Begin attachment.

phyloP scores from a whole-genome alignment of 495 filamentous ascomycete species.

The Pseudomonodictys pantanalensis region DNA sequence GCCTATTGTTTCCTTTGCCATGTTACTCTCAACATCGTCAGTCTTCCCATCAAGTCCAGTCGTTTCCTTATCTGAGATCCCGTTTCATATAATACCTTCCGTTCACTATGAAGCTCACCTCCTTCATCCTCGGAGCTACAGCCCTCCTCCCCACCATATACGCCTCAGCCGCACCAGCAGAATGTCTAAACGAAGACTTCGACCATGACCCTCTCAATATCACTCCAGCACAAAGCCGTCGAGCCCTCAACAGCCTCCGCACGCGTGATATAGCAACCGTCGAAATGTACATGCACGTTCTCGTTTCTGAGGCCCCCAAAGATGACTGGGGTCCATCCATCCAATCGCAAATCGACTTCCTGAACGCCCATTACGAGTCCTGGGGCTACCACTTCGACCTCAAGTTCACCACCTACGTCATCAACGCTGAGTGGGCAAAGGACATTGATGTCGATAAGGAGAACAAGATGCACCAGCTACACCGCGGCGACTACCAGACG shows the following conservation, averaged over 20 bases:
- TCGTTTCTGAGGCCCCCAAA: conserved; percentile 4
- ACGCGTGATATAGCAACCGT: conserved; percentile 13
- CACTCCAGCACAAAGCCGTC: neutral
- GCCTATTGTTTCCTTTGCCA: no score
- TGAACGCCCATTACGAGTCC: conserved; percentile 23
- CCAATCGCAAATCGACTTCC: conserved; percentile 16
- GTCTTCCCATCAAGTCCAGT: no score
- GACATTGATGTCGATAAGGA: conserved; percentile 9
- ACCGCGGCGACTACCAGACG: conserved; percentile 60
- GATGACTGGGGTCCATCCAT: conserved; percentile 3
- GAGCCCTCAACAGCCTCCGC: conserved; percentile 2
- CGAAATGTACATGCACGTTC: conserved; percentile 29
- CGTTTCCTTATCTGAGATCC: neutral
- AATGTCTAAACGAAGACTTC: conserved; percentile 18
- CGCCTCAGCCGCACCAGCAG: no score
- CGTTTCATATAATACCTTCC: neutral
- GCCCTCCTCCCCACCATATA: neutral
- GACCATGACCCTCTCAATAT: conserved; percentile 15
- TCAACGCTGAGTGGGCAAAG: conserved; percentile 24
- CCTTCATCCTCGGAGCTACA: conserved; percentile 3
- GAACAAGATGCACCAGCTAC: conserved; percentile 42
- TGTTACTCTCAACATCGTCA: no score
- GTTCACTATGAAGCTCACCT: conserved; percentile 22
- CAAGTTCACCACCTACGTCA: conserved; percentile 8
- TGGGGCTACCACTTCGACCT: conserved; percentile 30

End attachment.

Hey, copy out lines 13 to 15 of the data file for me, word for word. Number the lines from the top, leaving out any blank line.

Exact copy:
- GAGCCCTCAACAGCCTCCGC: conserved; percentile 2
- CGAAATGTACATGCACGTTC: conserved; percentile 29
- CGTTTCCTTATCTGAGATCC: neutral